North Korea on Tuesday declared it would dedicate more facilities at its Yongbyon complex to producing nuclear-weapon material, including a uranium enrichment plant and a deactivated reactor, the New York Times reported.
"We will act on this without delay," an official with the North's Atomic Energy General Department said to the Korean Central News Agency.
Pyongyang used the five megawatt graphite reactor to produce plutonium for its weapons program before disabling the facility under an ultimately failed 2007 denuclearization deal with the United States.
The international community has been deeply suspicious that the real purpose of the uranium facility -- unveiled to the world for the first time in late 2010 -- is to produce weapon-grade uranium. Until now, North Korea has said it was intended only for peaceful energy production purposes.
The Stalinist state is understood to still hold limited quantities of plutonium following nuclear tests in 2006 and 2009. It is not known whether North Korea's third nuclear test in February was fueled by plutonium or domestically enriched uranium.
Chinese Foreign Ministry spokesman Hong Lei said his government was "regretful" of Pyongyang's decision.
"Nuclear threats are not a game. Aggressive rhetoric and military posturing only result in counter-actions, and fuel fear and instability," Reuters quoted U.N. Secretary General Ban Ki-moon as saying.
The aspiring nuclear power in recent weeks has ratcheted up regional tension with a spate of military threats directed toward South Korea and the United States. North Korea is protesting new U.N. Security Council sanctions passed as punishment for its nuclear test. Seoul and Washington have responded by carrying out annual bilateral military maneuvers that include bombing sorties by nuclear-capable U.S. B-2 and B-52 aircraft.
The North's parliament passed a new law on Monday that orders "practical steps to bolster up the nuclear deterrence and nuclear retaliatory strike power both in quality and quantity to cope with the gravity of the escalating danger of the hostile forces' aggression and attack."
Pyongyang will participate in "nuclear nonproliferation" so long as there is "improvement of relations with hostile nuclear weapons states," the law said.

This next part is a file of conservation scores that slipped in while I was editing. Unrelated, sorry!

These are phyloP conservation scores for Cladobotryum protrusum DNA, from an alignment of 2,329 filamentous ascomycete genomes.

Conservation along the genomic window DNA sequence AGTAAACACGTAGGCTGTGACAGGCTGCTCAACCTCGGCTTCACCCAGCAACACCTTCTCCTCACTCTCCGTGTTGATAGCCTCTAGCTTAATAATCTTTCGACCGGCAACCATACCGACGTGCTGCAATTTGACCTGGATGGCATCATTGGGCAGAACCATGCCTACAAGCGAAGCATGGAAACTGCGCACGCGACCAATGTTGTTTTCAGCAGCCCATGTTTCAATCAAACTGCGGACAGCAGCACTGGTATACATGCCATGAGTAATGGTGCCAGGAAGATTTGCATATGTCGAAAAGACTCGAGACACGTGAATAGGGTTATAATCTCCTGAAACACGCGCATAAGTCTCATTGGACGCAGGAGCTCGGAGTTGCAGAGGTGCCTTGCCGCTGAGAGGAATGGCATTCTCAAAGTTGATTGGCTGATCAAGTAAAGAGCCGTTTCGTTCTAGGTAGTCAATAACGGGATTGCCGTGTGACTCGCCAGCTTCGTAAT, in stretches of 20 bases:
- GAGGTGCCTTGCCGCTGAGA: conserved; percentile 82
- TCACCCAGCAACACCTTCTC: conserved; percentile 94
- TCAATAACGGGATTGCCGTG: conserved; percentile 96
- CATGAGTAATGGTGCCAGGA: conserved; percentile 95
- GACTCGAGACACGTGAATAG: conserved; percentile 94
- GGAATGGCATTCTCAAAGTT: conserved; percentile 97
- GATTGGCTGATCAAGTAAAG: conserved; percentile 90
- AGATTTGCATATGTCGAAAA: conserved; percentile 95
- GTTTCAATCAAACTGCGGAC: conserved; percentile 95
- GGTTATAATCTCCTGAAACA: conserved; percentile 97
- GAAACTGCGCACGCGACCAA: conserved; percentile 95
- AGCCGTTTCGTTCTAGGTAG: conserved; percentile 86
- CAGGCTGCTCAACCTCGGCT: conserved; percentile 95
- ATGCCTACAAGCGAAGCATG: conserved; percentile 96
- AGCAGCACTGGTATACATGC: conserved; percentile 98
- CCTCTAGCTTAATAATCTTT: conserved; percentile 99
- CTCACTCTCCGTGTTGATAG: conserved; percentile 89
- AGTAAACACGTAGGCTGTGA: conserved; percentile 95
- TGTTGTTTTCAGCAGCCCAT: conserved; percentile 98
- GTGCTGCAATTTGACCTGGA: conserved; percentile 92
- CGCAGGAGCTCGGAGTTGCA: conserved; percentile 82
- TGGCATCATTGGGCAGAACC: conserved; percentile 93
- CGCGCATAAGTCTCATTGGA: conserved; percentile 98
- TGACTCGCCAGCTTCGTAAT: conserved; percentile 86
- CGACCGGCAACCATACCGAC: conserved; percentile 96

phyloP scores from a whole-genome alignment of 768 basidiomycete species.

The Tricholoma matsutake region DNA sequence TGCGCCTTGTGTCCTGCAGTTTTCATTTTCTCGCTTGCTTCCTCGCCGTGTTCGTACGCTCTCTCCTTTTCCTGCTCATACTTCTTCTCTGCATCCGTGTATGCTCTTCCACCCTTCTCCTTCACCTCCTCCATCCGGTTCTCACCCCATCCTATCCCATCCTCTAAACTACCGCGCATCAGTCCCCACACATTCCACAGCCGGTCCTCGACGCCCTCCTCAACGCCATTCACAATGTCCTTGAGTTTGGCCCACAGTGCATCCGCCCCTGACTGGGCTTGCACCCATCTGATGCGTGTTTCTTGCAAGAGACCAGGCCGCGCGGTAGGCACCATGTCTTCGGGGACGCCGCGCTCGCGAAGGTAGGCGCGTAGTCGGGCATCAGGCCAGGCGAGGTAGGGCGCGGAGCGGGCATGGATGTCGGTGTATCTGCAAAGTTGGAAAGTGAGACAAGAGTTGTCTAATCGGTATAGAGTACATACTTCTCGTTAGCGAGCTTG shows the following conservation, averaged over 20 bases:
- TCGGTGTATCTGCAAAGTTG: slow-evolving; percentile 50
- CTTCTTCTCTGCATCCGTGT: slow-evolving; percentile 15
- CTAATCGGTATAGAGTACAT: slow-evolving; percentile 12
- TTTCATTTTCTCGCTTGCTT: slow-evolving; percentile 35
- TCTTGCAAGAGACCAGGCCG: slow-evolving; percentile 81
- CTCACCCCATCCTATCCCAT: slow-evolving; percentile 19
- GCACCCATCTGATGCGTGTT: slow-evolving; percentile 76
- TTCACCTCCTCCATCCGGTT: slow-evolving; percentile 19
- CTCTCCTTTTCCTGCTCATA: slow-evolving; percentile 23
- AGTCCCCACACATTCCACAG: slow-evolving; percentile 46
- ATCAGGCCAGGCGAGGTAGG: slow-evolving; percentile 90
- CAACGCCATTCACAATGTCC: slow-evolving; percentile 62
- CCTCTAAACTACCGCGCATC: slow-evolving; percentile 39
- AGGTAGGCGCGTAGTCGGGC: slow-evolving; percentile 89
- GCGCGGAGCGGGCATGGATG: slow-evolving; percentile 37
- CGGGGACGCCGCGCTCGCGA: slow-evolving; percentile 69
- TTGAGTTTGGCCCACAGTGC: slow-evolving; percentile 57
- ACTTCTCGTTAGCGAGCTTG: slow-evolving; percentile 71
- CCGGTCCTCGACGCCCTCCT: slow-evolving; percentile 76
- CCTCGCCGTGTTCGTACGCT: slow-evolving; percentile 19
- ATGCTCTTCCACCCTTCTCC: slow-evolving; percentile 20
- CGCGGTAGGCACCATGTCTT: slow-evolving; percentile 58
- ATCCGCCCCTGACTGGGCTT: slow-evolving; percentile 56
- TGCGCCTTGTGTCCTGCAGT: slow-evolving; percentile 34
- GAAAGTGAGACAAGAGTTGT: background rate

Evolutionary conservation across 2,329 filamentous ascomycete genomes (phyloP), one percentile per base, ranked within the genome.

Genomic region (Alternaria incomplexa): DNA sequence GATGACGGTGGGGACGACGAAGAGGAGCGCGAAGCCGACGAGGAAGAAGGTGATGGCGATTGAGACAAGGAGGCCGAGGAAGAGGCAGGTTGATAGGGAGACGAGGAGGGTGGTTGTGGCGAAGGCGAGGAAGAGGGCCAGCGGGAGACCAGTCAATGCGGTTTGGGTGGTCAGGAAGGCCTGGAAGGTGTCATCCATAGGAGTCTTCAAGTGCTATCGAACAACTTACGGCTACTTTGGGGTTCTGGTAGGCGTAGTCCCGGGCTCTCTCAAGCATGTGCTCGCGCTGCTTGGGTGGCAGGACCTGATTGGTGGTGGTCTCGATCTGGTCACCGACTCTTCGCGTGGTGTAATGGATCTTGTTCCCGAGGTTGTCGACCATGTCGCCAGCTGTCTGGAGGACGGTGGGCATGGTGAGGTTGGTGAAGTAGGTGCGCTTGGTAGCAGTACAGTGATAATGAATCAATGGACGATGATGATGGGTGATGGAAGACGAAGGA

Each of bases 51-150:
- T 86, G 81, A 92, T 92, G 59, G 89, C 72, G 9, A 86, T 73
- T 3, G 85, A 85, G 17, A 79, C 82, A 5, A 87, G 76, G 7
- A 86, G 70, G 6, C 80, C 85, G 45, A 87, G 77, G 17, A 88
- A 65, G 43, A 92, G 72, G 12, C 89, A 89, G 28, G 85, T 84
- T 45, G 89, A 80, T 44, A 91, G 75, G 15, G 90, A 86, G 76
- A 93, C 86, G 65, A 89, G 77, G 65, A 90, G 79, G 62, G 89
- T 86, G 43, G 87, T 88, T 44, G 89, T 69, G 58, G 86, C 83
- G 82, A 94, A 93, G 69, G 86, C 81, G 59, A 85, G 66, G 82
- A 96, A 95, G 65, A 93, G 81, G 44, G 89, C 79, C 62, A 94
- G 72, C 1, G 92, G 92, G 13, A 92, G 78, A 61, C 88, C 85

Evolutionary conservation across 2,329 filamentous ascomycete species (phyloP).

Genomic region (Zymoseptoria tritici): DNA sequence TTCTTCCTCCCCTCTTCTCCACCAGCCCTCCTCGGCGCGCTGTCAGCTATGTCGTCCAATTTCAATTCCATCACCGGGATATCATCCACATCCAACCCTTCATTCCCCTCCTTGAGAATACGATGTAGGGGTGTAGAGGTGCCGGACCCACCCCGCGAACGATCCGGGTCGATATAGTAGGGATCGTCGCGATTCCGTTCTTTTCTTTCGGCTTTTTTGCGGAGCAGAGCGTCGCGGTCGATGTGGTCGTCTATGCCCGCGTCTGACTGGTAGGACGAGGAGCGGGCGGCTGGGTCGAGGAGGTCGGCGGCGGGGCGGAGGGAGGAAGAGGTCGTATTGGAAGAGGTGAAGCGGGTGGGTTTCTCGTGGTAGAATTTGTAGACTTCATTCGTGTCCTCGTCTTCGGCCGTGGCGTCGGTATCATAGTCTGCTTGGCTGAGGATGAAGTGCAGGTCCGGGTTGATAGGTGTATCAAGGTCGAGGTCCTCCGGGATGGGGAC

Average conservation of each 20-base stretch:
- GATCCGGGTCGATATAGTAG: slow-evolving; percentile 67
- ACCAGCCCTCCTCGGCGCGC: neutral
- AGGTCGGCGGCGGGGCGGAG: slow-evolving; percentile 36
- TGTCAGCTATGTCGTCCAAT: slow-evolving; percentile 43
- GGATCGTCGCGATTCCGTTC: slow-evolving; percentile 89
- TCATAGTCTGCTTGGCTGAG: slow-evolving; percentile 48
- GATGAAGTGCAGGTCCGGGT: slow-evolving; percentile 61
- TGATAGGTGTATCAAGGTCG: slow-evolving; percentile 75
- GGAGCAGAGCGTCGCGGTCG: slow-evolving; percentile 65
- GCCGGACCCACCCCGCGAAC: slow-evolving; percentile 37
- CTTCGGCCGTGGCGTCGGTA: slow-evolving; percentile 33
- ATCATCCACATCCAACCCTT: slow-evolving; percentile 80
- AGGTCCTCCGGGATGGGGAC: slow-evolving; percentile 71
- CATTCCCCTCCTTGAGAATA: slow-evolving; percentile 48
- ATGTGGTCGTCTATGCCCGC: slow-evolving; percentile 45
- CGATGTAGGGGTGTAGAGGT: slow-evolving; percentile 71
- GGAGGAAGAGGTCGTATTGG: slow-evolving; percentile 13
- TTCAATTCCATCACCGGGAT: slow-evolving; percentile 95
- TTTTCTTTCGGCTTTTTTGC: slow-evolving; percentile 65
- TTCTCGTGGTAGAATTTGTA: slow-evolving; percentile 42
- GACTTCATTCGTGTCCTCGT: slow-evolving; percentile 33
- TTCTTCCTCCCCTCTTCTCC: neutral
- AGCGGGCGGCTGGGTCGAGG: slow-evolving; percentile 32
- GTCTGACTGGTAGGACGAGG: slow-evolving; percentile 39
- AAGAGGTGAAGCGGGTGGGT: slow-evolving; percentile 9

It is not known how long it would take the North to reactivate the entire Yongbyon complex, where the reactor cooling tower was blown up in accordance with the deal with Washington, Reuters reported.
"It was a reactor that was nearing obsolescence with a cooling tower that wasn't functioning properly when it was blown up," Korea University expert Yoo Ho-yeol said in an interview.
The U.S. Navy is deploying the Aegis-equipped USS McCain guided missile destroyer near the Korean Peninsula's southwestern coast, Reuters separately reported. "This is a prudent move that provides greater [ballistic] missile defense options should (they) become necessary," an anonymous Pentagon official said.
Another guided missile destroyer, the USS Decatur, is sailing toward the Korean Peninsula, the Wall Street Journal reported. The two destroyers' mission will be to "monitor any potential missile launch or provocative actions by North Korea and to reassure regional allies," U.S. Pacific Fleet spokesman Lt. Anthony Falvo said.
Additionally, the Defense Department is repositioning a sea-based X-band radar from Hawaii to the western Pacific to enhance the detection of any feared strategic missile launches by the North, a number of defense insiders in Seoul told the Yonhap News Agency.
Even as the U.S. military deploys missile defense assets and publicizes flights of nuclear-capable bombers over South Korea, Washington is searching for a way to dial back the regional tension, which many issue observers agree is much higher than in earlier rounds of North Korean aggression, according to the Times.
"It is a calculated response to say, ‘We don’t want anyone to think the situation is getting out of control, that the ladder of escalation is going to end in a full-scale conflict,'" former Obama administration official for North Korea policy Jeffrey Bader said in an interview.
Correction: This story has been modified to accurately describe the nuclear sites that North Korea has said will have a role in its weapons program.